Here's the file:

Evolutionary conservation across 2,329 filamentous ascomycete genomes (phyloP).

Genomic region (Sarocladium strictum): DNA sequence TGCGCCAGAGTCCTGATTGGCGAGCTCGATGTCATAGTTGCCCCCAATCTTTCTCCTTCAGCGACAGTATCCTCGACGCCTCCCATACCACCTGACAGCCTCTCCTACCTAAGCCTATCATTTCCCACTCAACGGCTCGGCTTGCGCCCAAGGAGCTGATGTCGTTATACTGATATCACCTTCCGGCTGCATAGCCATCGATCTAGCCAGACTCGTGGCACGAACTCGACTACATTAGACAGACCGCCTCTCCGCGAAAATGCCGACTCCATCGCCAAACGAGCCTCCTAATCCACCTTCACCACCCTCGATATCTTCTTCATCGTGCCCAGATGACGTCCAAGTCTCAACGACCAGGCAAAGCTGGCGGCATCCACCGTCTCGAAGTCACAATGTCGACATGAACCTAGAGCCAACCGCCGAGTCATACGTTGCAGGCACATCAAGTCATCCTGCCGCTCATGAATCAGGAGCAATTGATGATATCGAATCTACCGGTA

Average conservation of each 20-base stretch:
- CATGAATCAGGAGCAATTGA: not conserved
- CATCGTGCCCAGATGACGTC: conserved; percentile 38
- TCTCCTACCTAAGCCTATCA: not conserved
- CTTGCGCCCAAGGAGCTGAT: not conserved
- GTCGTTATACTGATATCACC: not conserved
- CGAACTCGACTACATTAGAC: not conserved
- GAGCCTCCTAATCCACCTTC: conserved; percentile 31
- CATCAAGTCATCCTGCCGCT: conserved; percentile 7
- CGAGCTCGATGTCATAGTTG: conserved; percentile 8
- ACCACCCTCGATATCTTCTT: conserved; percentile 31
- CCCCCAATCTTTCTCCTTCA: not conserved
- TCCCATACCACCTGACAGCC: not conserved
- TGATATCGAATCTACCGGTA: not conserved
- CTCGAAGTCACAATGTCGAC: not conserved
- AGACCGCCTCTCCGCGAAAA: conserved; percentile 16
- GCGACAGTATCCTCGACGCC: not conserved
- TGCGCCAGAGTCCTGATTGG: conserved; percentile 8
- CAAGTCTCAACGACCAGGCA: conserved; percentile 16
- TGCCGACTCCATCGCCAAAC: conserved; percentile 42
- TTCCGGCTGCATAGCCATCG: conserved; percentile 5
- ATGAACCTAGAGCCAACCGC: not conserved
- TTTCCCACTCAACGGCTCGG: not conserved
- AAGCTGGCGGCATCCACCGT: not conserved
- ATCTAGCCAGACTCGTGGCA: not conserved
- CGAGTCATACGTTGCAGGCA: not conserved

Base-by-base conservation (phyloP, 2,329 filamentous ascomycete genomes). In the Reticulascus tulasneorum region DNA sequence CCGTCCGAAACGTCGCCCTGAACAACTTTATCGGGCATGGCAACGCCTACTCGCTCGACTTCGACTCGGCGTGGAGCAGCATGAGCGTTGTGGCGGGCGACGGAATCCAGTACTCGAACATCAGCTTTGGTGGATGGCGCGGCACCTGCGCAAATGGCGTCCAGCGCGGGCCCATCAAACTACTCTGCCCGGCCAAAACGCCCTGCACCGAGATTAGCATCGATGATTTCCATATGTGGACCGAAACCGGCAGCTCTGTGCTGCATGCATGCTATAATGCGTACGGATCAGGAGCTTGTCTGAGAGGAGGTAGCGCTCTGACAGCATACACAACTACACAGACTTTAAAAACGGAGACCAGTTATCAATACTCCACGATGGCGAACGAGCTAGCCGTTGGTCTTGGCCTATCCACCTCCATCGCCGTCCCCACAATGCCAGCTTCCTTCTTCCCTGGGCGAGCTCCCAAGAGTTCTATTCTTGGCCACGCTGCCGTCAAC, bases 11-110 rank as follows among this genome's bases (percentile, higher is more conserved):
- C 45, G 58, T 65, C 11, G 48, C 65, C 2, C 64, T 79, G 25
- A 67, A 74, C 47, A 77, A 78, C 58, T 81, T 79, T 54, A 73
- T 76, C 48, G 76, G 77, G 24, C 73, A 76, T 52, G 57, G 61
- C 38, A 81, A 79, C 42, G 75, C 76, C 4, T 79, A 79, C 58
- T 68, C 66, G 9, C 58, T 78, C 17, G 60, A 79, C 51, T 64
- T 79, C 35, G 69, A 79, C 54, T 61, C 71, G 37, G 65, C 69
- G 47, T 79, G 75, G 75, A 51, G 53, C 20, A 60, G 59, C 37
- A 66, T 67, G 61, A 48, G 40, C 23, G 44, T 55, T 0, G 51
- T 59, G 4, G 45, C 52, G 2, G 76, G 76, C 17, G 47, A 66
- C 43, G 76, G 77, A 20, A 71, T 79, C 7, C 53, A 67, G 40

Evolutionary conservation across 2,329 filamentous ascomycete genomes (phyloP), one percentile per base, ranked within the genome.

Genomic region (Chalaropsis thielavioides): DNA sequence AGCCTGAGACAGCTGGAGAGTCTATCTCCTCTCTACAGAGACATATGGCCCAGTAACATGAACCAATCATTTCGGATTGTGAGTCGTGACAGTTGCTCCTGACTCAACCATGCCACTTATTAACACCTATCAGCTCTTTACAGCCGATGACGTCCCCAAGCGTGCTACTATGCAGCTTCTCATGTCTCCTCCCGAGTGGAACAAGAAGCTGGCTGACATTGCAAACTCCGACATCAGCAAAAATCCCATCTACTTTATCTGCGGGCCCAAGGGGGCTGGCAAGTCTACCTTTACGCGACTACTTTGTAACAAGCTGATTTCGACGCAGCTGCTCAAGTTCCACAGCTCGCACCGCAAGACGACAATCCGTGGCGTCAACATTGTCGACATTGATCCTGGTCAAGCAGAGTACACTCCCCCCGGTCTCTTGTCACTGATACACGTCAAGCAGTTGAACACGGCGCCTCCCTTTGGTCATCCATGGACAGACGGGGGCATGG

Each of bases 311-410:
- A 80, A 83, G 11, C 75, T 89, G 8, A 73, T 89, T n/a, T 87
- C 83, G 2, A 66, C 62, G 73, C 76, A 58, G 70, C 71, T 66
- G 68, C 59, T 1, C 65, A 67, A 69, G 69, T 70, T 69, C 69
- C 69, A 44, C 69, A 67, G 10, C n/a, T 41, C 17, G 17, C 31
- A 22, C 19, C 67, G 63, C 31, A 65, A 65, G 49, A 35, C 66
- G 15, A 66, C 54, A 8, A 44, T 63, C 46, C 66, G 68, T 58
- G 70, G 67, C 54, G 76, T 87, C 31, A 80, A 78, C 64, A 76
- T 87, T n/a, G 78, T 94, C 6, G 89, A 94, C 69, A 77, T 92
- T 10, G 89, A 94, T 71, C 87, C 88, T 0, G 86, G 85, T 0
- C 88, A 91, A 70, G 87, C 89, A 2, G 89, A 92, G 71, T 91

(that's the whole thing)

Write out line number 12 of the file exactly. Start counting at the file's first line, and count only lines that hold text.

- CGAGCTCGATGTCATAGTTG: conserved; percentile 8